Those commands didn’t come consecutively. After not finding the trapdoor to begin with (because the game ignored “under”) I spent many long and fruitless minutes doing other stuff. At one point, when I felt I was stuck beyond all hope, I peeked at the walkthrough. I was supposed to push the couch. Well, silly me. There was nothing special about the couch; no clue, except that it was described as “lightweight.” In a better game (as callous as this may sound), the author would have anticipated that if a player were to look under the couch, it would make sense to reveal the existence of the trapdoor.

Often, the game just didn’t give enough information. It took a while to discover that Vluurinik was actually a fairy, and I only realized it after the game started referring to her as one. A puzzle involving her capture is made almost unsolvable (without a peek at the hints), not only because there’s no indication of what she wants, but because getting what she likes requires a suspicious leap in logic. (Cover your eyes here, if you want to avoid another puzzle spoiler.) If you want me to milk the cow, don’t make me think the cow is hostile. And, while you’re at it, remind me that cows have nipples when I look at it, instead of telling me it’s a totally customized, unique kind of cow. Milking it becomes the last thing I’d ever think of! This puzzle was kind of clued in the bowl’s description, but only to the extent that I thought I might need to find some cereal. I never connected the dots from cereal to milk, and milk to cow. But maybe that’s my fault.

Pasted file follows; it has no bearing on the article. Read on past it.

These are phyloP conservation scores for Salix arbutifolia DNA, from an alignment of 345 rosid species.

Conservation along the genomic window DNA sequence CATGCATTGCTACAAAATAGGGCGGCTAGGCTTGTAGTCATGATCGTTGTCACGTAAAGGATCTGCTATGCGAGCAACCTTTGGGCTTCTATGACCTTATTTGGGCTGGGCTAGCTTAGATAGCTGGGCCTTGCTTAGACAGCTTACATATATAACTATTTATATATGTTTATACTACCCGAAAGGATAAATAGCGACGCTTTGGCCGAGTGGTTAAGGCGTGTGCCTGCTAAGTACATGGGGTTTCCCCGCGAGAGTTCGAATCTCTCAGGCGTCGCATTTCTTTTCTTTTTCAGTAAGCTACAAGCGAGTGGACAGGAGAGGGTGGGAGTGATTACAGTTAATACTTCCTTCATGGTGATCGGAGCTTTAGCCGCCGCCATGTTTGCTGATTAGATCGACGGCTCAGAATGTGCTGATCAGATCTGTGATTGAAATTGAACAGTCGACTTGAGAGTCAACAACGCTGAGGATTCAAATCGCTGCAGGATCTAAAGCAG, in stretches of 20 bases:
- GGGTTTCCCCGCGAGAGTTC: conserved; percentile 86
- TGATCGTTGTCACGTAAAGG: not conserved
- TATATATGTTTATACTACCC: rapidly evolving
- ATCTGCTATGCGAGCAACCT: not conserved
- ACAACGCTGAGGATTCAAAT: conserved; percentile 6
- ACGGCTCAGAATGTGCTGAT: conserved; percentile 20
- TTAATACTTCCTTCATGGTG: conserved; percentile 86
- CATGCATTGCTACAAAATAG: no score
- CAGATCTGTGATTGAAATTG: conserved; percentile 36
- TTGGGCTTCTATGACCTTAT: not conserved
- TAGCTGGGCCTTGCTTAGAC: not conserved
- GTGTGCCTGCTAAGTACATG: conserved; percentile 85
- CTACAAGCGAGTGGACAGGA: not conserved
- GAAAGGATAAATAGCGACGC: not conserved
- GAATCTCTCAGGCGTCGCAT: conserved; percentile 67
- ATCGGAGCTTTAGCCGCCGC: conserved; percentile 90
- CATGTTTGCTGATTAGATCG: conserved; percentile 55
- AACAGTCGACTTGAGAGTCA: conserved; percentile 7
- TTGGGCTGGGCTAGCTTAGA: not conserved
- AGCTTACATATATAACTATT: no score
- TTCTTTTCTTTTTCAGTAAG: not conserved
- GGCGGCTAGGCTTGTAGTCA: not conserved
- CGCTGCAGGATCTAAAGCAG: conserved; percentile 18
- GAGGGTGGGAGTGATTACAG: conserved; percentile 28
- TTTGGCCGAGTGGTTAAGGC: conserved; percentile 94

The plot never commits itself to being ridiculous, yet neither is it serious. This makes the internal logic hard to figure out. Many situations crop up that seem fitting of the silly scenario, yet have all the trappings of an accident. For instance, you can’t carry a huge metal cross up a ladder for obvious reasons, yet you can climb up and down a rope with it. The PC sticks his toe in the bell’s crack, but presumably is wearing shoes throughout the adventure (this could, I think, just be a case of ambiguous wording). You can wake up back at the cottage without ever explicitly going there. No explanation is given as to why the cottage consists of only a living room. It’s possible to pick up an object without realizing it, because the “you pick it up” message, reworded as simply “still hot!”, convinced me that I wasn’t able to pick it up.

The author sometimes uses a dramatic pause as a means of delaying bits of information. The game actually freezes for a few seconds, and as far as I found, you can only wait until the text continues. It seems overused, but to be honest, I’m not sure even a single use was necessary. Allowing a keypress to move forward would have been nice.